Recently, networking major Cisco said it is making significant investments in manufacturing capabilities in India with an aim to drive over $1 billion in combined exports and domestic production over the next few years. Daisy Chittilapilly, president, Cisco India and SAARC, talks about the reasons behind Cisco’s manufacturing push and its focus on generative artificial intelligence (AI), in a face-to-face interview with Ayushman Baruah in Bengaluru. Edited excerpts:
Why is Cisco investing big in manufacturing now?
At Cisco, we are always looking at the agility and resilience of our supply chain. So, that is a constant process, and obviously Covid has only intensified the debate and the dialogue around that conversation, so that is obviously a factor. The fact that the Government of India is so focused in terms of making India a manufacturing leader in the world stage is equally important to brands like Cisco and others. We are in an economy where manufacturing as a percentage of GDP at 17 per cent is underperforming, but the government has a clear path. And, manufacturing has to get north of 25 per cent of GDP for us to keep our economic goals in sight. Then yes, there are incentive schemes. The government is announcing a lot of incentives like PLI (production-linked incentive), which are obviously attractive, and most importantly, the ecosystem in India is maturing. There is also a strong demand domestically for technology. In addition, we have always been a very strong talent hub and there has been no dearth of engineering talent.
Do you plan to set up any manufacturing hubs across states in India?
Our model worldwide is to manufacture through subcontractors. We have announced plans to start manufacturing in Chennai because our subcontractors have a presence there, and that is how we made Chennai an informed choice of destination.
Will you manufacture only in Chennai or look at other states too?
Right now, it will only be in Chennai. There are no other plans at this point in time. Nobody can foretell the future.
How big will the Chennai production facility be?
The billion dollars that we have announced is the capacity of the first limit we want to hit in terms of production output from that plant. In terms of employment, we are beginning the first stage with about 1,200 people who will support the efforts. To begin with, we are focussing on networking equipment, including routing and switching portfolio.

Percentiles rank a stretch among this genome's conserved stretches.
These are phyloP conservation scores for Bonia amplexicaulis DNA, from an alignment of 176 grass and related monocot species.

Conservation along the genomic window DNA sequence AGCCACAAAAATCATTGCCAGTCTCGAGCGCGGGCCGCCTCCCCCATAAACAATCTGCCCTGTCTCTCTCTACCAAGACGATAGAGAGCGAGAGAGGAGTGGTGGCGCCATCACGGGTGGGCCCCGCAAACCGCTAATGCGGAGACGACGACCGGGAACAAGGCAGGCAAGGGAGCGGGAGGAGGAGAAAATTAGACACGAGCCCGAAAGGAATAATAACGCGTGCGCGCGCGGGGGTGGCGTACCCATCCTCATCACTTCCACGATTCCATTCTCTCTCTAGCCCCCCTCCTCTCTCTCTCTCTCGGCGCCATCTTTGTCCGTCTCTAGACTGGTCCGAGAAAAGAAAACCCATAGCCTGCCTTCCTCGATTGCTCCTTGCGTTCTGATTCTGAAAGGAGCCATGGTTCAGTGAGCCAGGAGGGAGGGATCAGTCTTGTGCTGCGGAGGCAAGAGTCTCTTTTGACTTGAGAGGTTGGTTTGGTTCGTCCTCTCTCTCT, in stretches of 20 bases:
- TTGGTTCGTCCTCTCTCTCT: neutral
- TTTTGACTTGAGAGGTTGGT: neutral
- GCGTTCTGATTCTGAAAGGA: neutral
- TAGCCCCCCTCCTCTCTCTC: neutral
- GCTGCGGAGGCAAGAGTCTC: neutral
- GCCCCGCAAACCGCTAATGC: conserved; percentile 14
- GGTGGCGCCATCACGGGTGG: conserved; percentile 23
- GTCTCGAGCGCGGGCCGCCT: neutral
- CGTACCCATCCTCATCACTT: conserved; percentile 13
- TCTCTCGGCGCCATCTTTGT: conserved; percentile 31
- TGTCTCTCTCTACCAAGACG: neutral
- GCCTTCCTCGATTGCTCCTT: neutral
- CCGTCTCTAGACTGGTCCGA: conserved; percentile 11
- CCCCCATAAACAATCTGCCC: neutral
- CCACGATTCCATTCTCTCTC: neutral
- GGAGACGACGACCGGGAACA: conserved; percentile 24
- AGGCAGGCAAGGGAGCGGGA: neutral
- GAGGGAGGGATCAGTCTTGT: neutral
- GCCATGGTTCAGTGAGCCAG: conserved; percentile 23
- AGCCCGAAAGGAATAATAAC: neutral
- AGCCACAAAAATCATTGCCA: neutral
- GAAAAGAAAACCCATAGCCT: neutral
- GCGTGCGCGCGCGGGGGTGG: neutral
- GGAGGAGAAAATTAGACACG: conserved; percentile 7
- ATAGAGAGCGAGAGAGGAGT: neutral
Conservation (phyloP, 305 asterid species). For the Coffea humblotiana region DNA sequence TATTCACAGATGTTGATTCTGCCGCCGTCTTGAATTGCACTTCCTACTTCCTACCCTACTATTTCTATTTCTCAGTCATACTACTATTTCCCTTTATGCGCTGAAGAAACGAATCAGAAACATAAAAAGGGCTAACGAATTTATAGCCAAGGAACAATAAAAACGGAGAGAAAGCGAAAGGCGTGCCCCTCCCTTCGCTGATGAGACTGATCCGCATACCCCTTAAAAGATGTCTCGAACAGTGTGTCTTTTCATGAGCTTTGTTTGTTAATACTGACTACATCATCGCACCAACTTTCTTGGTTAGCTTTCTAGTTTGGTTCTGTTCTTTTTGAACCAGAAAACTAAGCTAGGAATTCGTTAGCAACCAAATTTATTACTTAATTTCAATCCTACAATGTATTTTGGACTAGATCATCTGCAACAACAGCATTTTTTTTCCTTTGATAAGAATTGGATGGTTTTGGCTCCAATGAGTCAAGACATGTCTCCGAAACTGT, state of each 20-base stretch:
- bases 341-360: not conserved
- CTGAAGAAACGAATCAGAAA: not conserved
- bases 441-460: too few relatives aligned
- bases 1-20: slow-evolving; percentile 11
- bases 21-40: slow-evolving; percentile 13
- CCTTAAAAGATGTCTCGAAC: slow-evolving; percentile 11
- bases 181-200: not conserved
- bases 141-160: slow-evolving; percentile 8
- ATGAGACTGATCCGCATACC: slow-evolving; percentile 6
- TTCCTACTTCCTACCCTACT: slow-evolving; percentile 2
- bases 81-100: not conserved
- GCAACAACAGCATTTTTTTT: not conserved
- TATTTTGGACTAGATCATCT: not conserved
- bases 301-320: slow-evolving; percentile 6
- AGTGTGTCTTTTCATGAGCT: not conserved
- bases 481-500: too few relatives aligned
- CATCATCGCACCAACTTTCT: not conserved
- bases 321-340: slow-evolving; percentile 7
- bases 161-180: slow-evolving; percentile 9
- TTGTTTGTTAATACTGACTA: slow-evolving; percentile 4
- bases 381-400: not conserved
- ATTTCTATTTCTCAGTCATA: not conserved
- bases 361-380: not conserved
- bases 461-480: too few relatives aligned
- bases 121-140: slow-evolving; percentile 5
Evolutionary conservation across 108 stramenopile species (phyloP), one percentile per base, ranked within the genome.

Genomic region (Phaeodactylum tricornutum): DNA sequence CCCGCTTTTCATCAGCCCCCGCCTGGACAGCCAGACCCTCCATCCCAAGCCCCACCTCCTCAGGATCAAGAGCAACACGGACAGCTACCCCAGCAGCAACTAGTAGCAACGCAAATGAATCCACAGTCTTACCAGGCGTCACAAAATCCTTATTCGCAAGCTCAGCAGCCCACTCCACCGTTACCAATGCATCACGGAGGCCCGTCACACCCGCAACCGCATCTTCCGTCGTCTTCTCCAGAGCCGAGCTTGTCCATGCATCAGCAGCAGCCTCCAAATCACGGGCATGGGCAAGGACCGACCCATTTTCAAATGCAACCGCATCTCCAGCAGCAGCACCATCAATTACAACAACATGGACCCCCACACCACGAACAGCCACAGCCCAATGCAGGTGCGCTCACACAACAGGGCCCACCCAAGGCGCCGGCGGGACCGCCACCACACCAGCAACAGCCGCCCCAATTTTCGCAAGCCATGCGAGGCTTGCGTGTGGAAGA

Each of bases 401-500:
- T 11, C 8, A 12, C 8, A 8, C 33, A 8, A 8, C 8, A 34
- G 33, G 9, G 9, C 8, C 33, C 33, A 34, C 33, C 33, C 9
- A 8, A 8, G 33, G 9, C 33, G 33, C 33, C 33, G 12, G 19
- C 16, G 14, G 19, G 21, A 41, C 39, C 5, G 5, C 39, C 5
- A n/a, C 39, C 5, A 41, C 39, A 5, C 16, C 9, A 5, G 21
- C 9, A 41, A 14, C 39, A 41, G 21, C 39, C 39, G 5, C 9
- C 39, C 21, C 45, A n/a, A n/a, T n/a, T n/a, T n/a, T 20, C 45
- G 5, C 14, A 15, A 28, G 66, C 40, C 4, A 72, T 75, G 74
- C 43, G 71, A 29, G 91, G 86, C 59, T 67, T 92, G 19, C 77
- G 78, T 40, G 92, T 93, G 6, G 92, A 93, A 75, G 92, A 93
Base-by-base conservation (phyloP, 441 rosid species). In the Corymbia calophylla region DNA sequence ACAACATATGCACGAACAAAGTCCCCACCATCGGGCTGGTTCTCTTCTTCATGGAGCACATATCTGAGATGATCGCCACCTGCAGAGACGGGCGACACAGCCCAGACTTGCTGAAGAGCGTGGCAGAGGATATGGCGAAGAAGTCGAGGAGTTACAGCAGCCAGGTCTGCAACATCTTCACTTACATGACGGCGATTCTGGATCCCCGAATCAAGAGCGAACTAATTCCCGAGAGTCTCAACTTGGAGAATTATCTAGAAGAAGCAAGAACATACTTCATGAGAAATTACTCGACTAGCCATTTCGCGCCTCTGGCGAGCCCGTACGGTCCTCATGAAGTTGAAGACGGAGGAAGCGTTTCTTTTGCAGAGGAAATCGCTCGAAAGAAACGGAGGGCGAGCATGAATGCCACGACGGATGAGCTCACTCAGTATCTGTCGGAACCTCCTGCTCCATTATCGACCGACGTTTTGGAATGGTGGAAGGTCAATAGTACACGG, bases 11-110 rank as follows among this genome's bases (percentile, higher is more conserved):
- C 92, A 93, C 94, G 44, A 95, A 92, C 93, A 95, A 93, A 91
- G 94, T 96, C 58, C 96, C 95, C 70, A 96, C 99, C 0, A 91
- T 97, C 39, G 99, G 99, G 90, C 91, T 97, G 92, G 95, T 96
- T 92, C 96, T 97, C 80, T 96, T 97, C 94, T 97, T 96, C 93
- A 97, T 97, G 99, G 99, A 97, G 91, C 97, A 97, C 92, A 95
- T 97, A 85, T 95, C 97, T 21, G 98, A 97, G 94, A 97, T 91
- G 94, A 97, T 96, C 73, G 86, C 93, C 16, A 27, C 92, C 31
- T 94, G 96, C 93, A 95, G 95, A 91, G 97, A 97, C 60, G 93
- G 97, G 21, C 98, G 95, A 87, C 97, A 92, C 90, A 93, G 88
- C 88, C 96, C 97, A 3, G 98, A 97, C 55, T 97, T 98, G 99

Where does Cisco fit in the Generative AI space?
Our philosophy today is to go slow, so that we can move fast. The thinking behind that is Gen AI is a tool whose implications and ramifications are still being discovered. There are a lot of positive possibilities, but at the same time, it is a tool that has a lot of concerns around data, privacy, copyright, and cyber security. So, as a company, our position towards AI has always been to use it responsibly and have an ethical framework around it. We are in the process of looking at all the ramifications of using Gen AI inside Cisco’s processes and technology. AI is not an unknown topic to Cisco.
What are the trends you are seeing in the routing and switching space in India?
I think we see demand in three or four spaces in the country and there are sector-specific nuances but they are applicable across all sectors. Infrastructure modernisation is a big driver that obviously supports all other digital initiatives that create competitiveness for firms. Related to that, sustainability is also becoming a reason for infrastructure modernisation. There is also recognition from companies to balance the planet with profit, as well as real costs emerging from inefficiencies and energy.
So, it is technical debt plus newer considerations around energy costs and sustainability that is powering infrastructure modernisation. This is across verticals. We are also seeing a lot of tech spends in the workplace and customer transformation piece. Then 5G is another key driver as telecom providers expand and upgrade their networks. Then, we have app modernisation that is driving distribution of workloads between private and public data centres and public clouds. Business Standard